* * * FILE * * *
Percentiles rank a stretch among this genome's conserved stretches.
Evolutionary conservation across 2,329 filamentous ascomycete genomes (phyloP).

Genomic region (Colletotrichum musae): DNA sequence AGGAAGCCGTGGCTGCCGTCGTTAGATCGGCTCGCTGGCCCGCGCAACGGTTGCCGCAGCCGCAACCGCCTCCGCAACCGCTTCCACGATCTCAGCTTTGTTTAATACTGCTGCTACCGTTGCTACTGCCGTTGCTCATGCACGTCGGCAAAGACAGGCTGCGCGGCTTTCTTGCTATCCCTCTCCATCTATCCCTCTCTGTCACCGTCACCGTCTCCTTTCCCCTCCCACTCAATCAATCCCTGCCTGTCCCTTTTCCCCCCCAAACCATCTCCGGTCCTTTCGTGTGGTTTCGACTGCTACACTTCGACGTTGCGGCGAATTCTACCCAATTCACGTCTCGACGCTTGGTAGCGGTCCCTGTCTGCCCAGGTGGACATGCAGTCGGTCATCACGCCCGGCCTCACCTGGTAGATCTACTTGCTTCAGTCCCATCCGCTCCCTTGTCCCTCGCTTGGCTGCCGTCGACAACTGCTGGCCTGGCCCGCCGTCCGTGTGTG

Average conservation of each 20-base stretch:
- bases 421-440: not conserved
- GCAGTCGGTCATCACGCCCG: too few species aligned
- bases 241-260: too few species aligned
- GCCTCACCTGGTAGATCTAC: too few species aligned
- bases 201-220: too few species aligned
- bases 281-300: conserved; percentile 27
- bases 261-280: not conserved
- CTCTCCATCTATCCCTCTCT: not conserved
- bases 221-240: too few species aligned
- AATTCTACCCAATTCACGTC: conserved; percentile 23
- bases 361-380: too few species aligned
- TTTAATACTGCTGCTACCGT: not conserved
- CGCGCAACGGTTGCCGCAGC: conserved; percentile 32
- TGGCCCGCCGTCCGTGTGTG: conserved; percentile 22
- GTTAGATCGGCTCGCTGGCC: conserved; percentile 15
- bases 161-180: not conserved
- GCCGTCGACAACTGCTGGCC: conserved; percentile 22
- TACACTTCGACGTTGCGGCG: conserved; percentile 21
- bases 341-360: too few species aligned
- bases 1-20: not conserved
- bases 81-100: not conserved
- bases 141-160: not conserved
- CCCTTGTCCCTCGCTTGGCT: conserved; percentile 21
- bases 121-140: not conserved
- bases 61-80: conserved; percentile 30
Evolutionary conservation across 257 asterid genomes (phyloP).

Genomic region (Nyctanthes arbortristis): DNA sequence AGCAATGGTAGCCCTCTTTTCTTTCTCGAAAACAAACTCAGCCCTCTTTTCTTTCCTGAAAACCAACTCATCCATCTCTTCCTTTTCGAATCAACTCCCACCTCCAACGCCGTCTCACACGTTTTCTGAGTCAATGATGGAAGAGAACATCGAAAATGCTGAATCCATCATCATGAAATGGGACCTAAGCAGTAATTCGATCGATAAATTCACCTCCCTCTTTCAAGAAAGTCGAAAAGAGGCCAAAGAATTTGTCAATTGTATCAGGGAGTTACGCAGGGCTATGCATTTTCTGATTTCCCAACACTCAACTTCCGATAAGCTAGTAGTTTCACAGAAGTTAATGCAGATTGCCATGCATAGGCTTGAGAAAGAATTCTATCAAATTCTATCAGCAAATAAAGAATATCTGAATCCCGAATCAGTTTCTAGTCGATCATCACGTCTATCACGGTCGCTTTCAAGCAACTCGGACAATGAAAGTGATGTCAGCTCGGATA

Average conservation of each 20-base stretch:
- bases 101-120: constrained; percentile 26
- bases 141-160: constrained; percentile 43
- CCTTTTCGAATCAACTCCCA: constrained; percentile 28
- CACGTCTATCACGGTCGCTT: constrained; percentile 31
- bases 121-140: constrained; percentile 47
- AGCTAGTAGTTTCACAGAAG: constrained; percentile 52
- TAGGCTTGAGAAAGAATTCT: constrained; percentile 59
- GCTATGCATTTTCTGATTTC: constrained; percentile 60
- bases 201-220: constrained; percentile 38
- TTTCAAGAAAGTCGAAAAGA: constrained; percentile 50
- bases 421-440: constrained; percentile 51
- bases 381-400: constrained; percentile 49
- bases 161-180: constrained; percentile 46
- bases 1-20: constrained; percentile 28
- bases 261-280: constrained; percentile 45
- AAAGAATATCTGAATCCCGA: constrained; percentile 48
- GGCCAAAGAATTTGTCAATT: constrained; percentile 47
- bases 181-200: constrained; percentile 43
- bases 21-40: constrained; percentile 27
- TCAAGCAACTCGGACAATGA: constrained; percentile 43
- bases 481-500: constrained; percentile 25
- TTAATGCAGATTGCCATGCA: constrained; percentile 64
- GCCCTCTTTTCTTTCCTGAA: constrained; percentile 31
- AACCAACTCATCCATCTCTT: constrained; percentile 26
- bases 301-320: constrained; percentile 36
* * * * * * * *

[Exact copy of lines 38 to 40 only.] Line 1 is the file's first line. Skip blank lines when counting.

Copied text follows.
- AGCTAGTAGTTTCACAGAAG: constrained; percentile 52
- TAGGCTTGAGAAAGAATTCT: constrained; percentile 59
- GCTATGCATTTTCTGATTTC: constrained; percentile 60